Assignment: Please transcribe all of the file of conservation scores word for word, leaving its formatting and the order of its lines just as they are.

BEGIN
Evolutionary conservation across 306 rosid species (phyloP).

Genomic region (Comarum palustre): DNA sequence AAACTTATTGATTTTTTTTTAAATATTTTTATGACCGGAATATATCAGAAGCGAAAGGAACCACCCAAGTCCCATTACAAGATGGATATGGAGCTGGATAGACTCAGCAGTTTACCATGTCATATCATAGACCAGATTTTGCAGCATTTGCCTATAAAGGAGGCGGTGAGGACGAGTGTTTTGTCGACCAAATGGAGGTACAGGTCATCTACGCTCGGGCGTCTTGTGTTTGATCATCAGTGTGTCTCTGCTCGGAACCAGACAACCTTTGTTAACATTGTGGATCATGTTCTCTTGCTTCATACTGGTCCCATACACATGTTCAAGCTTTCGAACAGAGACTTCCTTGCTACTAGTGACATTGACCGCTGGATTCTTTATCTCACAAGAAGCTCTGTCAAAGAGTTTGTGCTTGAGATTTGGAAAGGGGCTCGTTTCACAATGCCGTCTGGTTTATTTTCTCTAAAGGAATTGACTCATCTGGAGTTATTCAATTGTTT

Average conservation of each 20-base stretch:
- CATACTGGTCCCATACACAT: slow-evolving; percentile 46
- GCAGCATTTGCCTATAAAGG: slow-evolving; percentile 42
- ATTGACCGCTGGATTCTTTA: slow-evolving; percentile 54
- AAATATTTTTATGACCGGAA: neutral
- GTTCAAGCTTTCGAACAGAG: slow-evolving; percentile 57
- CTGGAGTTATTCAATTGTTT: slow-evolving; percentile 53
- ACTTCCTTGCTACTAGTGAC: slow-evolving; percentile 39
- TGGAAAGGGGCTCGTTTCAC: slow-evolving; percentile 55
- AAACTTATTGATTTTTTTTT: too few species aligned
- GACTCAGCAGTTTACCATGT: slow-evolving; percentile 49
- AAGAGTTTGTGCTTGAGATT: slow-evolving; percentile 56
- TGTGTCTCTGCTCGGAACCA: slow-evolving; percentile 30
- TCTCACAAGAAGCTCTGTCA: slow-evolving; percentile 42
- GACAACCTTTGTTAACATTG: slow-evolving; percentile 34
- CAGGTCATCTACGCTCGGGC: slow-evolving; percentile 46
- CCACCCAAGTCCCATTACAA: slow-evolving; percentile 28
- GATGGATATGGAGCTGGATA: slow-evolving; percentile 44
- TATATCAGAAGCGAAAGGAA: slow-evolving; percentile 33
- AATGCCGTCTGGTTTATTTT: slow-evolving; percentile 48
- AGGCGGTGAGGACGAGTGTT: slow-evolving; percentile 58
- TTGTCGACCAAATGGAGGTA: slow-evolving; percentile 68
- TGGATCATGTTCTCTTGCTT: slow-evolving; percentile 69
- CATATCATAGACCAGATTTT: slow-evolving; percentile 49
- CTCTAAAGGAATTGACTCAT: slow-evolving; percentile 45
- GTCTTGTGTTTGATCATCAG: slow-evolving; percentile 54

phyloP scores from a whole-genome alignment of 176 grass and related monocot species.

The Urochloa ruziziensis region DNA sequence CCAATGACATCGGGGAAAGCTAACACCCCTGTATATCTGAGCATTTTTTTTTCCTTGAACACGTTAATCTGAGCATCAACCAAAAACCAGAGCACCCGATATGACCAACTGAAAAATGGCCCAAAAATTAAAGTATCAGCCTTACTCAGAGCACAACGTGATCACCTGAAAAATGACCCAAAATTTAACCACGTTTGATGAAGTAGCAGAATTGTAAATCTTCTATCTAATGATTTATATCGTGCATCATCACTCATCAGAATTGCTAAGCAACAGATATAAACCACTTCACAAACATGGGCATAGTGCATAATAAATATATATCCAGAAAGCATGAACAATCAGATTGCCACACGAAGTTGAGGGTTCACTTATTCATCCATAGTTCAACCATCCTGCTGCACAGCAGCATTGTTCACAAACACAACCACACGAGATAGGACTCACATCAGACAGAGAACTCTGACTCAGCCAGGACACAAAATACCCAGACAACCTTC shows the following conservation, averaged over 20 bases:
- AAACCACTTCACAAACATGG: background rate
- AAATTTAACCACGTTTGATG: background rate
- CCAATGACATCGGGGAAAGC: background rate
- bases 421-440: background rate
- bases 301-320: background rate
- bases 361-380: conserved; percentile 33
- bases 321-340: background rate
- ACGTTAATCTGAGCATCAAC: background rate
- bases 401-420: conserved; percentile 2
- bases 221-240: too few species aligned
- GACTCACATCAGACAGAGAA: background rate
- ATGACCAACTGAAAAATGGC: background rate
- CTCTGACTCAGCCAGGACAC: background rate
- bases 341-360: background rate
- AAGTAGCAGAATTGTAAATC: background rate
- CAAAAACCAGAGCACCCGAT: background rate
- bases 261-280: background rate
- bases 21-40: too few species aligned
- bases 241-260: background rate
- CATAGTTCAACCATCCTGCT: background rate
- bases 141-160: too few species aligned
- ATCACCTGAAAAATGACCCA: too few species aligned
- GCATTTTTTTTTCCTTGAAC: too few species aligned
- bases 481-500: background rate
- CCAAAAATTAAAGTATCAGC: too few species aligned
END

Evolutionary conservation across 306 rosid species (phyloP).

Genomic region (Comarum palustre): DNA sequence AAACTTATTGATTTTTTTTTAAATATTTTTATGACCGGAATATATCAGAAGCGAAAGGAACCACCCAAGTCCCATTACAAGATGGATATGGAGCTGGATAGACTCAGCAGTTTACCATGTCATATCATAGACCAGATTTTGCAGCATTTGCCTATAAAGGAGGCGGTGAGGACGAGTGTTTTGTCGACCAAATGGAGGTACAGGTCATCTACGCTCGGGCGTCTTGTGTTTGATCATCAGTGTGTCTCTGCTCGGAACCAGACAACCTTTGTTAACATTGTGGATCATGTTCTCTTGCTTCATACTGGTCCCATACACATGTTCAAGCTTTCGAACAGAGACTTCCTTGCTACTAGTGACATTGACCGCTGGATTCTTTATCTCACAAGAAGCTCTGTCAAAGAGTTTGTGCTTGAGATTTGGAAAGGGGCTCGTTTCACAATGCCGTCTGGTTTATTTTCTCTAAAGGAATTGACTCATCTGGAGTTATTCAATTGTTT

Average conservation of each 20-base stretch:
- CATACTGGTCCCATACACAT: slow-evolving; percentile 46
- GCAGCATTTGCCTATAAAGG: slow-evolving; percentile 42
- ATTGACCGCTGGATTCTTTA: slow-evolving; percentile 54
- AAATATTTTTATGACCGGAA: neutral
- GTTCAAGCTTTCGAACAGAG: slow-evolving; percentile 57
- CTGGAGTTATTCAATTGTTT: slow-evolving; percentile 53
- ACTTCCTTGCTACTAGTGAC: slow-evolving; percentile 39
- TGGAAAGGGGCTCGTTTCAC: slow-evolving; percentile 55
- AAACTTATTGATTTTTTTTT: too few species aligned
- GACTCAGCAGTTTACCATGT: slow-evolving; percentile 49
- AAGAGTTTGTGCTTGAGATT: slow-evolving; percentile 56
- TGTGTCTCTGCTCGGAACCA: slow-evolving; percentile 30
- TCTCACAAGAAGCTCTGTCA: slow-evolving; percentile 42
- GACAACCTTTGTTAACATTG: slow-evolving; percentile 34
- CAGGTCATCTACGCTCGGGC: slow-evolving; percentile 46
- CCACCCAAGTCCCATTACAA: slow-evolving; percentile 28
- GATGGATATGGAGCTGGATA: slow-evolving; percentile 44
- TATATCAGAAGCGAAAGGAA: slow-evolving; percentile 33
- AATGCCGTCTGGTTTATTTT: slow-evolving; percentile 48
- AGGCGGTGAGGACGAGTGTT: slow-evolving; percentile 58
- TTGTCGACCAAATGGAGGTA: slow-evolving; percentile 68
- TGGATCATGTTCTCTTGCTT: slow-evolving; percentile 69
- CATATCATAGACCAGATTTT: slow-evolving; percentile 49
- CTCTAAAGGAATTGACTCAT: slow-evolving; percentile 45
- GTCTTGTGTTTGATCATCAG: slow-evolving; percentile 54

phyloP scores from a whole-genome alignment of 176 grass and related monocot species.

The Urochloa ruziziensis region DNA sequence CCAATGACATCGGGGAAAGCTAACACCCCTGTATATCTGAGCATTTTTTTTTCCTTGAACACGTTAATCTGAGCATCAACCAAAAACCAGAGCACCCGATATGACCAACTGAAAAATGGCCCAAAAATTAAAGTATCAGCCTTACTCAGAGCACAACGTGATCACCTGAAAAATGACCCAAAATTTAACCACGTTTGATGAAGTAGCAGAATTGTAAATCTTCTATCTAATGATTTATATCGTGCATCATCACTCATCAGAATTGCTAAGCAACAGATATAAACCACTTCACAAACATGGGCATAGTGCATAATAAATATATATCCAGAAAGCATGAACAATCAGATTGCCACACGAAGTTGAGGGTTCACTTATTCATCCATAGTTCAACCATCCTGCTGCACAGCAGCATTGTTCACAAACACAACCACACGAGATAGGACTCACATCAGACAGAGAACTCTGACTCAGCCAGGACACAAAATACCCAGACAACCTTC shows the following conservation, averaged over 20 bases:
- AAACCACTTCACAAACATGG: background rate
- AAATTTAACCACGTTTGATG: background rate
- CCAATGACATCGGGGAAAGC: background rate
- bases 421-440: background rate
- bases 301-320: background rate
- bases 361-380: conserved; percentile 33
- bases 321-340: background rate
- ACGTTAATCTGAGCATCAAC: background rate
- bases 401-420: conserved; percentile 2
- bases 221-240: too few species aligned
- GACTCACATCAGACAGAGAA: background rate
- ATGACCAACTGAAAAATGGC: background rate
- CTCTGACTCAGCCAGGACAC: background rate
- bases 341-360: background rate
- AAGTAGCAGAATTGTAAATC: background rate
- CAAAAACCAGAGCACCCGAT: background rate
- bases 261-280: background rate
- bases 21-40: too few species aligned
- bases 241-260: background rate
- CATAGTTCAACCATCCTGCT: background rate
- bases 141-160: too few species aligned
- ATCACCTGAAAAATGACCCA: too few species aligned
- GCATTTTTTTTTCCTTGAAC: too few species aligned
- bases 481-500: background rate
- CCAAAAATTAAAGTATCAGC: too few species aligned